Tweet Your Way to Your Next Promotion: Personal Branding Bibles

Tweet Your Way to Your Next Promotion: Personal Branding Bibles

These days, demonstrating your social media savvy is as important as polishing your resume: In lots of fields—particularly academia, journalism and marketing—you’ve got to be a well-versed, engaged participant on platforms like Twitter to be taken seriously. In practice, this means putting yourself out there and, yes, self-promoting, which feels comfortable to some but totally unnatural to others.

So, you need a job but you’re not on Twitter: What to do? In his new book “Unlabel,” Ecko Unlimited lifestyle brand founder Marc Ecko describes building a brand without “selling out.” In the same vein, we’ve gathered up a host of other books full of tips on the buzz-term of the moment, “personal branding.” Bone up, start tweeting–and land that next great gig.

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    1. Jab, Jab, Jab, Right Hook

    Before he had over a million Twitter followers, Gary Vaynerchuk worked in his dad’s liquor store. To sell wine to those who knew little about it, he started a weblog and began marketing on Facebook and Twitter. The rest is history: Today, Vaynerchuk is a personal branding expert and the author of two bestsellers that delve into his brand of social media magic: “Crush It!” and his latest, “Jab, Jab, Jab, Right Hook.”

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    2. Reinventing You

    In her book “Reinventing You,” renowned personal branding guru and Duke Fuqua School of Business professor Dorie Clark convincingly argues that social media can in fact help a person recreate herself at any stage in her career. And introverted people shouldn’t be shy about using it: “Social media may actually be an area where introverts, who thrive on quiet contemplation, have an advantage,” she recently wrote. “With a blog–one of the best techniques for demonstrating thought leadership– you can…engage in real dialogue with others.”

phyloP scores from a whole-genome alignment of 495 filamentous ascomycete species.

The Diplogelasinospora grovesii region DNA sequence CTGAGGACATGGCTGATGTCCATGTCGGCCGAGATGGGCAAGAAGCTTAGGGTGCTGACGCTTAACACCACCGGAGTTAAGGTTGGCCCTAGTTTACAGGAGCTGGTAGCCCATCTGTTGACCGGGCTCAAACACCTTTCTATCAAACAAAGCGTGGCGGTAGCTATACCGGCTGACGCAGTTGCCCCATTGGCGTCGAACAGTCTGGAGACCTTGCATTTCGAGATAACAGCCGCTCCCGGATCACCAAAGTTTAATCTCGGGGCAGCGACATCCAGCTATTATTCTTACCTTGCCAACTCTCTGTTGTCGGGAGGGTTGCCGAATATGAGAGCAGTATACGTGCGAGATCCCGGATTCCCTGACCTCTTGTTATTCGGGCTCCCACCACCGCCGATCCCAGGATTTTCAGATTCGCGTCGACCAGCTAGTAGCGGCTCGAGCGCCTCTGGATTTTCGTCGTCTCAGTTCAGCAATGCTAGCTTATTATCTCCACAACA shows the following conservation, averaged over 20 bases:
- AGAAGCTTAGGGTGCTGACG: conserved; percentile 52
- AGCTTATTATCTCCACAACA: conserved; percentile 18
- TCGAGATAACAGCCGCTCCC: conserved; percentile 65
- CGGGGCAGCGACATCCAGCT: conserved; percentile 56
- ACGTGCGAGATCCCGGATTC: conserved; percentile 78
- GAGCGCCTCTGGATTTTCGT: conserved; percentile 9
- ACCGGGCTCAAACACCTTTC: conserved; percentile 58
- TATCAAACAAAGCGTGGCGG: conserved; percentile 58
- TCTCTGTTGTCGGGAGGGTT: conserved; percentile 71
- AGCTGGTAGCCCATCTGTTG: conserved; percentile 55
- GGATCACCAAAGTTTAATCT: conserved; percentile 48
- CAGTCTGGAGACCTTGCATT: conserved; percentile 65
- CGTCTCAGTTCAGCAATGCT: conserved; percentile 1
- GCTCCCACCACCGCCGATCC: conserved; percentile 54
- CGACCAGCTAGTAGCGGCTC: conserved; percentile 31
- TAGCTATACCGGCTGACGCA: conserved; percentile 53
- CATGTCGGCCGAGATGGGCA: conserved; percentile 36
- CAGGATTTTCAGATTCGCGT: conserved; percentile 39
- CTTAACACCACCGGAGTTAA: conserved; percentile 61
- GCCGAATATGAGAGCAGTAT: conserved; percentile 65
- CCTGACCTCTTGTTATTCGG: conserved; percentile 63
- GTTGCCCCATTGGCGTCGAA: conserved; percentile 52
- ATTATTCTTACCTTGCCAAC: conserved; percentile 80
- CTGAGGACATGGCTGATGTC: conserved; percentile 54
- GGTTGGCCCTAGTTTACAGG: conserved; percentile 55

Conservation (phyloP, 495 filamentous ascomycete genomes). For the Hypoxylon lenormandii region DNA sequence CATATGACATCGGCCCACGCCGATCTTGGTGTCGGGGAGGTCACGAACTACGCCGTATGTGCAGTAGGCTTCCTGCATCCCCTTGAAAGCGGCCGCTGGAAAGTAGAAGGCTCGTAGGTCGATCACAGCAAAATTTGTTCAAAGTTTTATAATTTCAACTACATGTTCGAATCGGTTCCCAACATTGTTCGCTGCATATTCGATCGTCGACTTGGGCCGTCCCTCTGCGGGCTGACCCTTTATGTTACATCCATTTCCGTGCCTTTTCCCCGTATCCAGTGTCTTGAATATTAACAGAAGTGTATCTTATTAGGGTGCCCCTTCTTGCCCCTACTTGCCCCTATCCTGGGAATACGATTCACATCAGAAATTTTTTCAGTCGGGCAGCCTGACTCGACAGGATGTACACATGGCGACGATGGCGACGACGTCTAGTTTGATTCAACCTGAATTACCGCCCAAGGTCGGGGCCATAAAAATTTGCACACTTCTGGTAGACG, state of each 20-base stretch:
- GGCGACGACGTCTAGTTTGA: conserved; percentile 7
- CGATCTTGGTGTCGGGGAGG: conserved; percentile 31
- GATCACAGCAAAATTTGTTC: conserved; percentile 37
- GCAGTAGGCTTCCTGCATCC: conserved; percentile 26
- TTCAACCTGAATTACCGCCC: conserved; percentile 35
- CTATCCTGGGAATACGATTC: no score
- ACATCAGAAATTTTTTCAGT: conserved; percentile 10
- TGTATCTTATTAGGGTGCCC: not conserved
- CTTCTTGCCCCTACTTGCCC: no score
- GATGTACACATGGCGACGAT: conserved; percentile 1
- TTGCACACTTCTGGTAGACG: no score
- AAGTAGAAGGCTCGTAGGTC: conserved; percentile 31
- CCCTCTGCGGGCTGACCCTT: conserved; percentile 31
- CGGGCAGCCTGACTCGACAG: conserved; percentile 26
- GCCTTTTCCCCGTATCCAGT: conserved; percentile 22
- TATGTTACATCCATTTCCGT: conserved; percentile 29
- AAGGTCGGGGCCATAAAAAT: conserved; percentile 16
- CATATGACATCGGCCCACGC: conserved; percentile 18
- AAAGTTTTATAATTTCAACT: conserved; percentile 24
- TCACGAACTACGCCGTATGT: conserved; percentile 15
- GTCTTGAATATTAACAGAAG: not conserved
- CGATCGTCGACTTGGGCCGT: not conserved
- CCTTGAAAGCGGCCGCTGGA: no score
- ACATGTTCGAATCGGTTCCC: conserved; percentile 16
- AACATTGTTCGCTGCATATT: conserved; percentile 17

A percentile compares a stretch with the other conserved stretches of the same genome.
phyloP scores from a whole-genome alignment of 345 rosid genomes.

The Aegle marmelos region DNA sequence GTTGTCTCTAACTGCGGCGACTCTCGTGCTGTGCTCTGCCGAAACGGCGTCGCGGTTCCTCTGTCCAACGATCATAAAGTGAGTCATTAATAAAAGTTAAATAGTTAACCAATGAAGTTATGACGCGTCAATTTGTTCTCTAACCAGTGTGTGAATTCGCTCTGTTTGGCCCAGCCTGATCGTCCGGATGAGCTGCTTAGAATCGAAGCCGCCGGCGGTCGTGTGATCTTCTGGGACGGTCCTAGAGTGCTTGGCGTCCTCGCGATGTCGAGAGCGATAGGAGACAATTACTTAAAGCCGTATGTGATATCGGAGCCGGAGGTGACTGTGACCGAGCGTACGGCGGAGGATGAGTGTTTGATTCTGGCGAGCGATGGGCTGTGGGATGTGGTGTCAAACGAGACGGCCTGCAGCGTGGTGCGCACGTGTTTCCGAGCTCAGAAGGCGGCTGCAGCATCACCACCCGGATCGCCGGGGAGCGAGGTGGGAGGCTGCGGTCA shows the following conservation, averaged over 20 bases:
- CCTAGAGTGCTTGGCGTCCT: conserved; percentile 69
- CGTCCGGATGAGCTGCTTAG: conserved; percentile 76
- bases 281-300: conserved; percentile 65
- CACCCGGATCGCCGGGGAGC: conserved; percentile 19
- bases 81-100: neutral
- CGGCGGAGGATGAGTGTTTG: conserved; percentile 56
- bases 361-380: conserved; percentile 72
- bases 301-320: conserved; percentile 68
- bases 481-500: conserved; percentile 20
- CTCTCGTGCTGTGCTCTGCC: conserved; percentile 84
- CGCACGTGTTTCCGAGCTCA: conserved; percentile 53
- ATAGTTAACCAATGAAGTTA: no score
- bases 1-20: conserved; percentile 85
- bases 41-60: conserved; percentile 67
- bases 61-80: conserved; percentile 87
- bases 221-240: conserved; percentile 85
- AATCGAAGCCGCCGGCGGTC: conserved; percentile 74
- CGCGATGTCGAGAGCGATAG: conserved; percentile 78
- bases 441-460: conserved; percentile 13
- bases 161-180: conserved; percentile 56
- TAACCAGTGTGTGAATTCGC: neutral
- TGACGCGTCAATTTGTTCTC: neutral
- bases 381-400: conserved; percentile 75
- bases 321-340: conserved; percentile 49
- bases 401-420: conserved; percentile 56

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    3. Promote Yourself

    In 2010, branding expert Dan Schawbel updated his well-reviewed bestseller “Me 2.0” with several new features, including a chapter on best practices for using social media for job searching, managing professional networks online and off and building one’s personal brand. In his latest book, “Promote Yourself,” he takes the latter idea even further, offering advice on how to expand your influence no matter where you are on the corporate ladder.

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    4. Groundswell, Expanded and Revised Edition

    First published in 2006 and expanded and reissued in 2011, Charlene Li’sand Josh Bernoff’s “Groundswell” basically argues that old consumer marketing strategies won’t influence purchasing behavior. Rather, consumers influence each other—and if businesses can educate employees to harness consumer dialogue on social channels, they can leverage those conversations to boost sales.

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    5. Branding Yourself

    In the second edition of “Branding Yourself,” Erik Deckers and Kyle Lacyoffer step-by-step how-tos on how to build your social media profiles (LinkedIn, Facebook, Twitter, etc.), manage the information you put online and expand your professional network via the Internet. It’s a thorough, wide-reaching guide.

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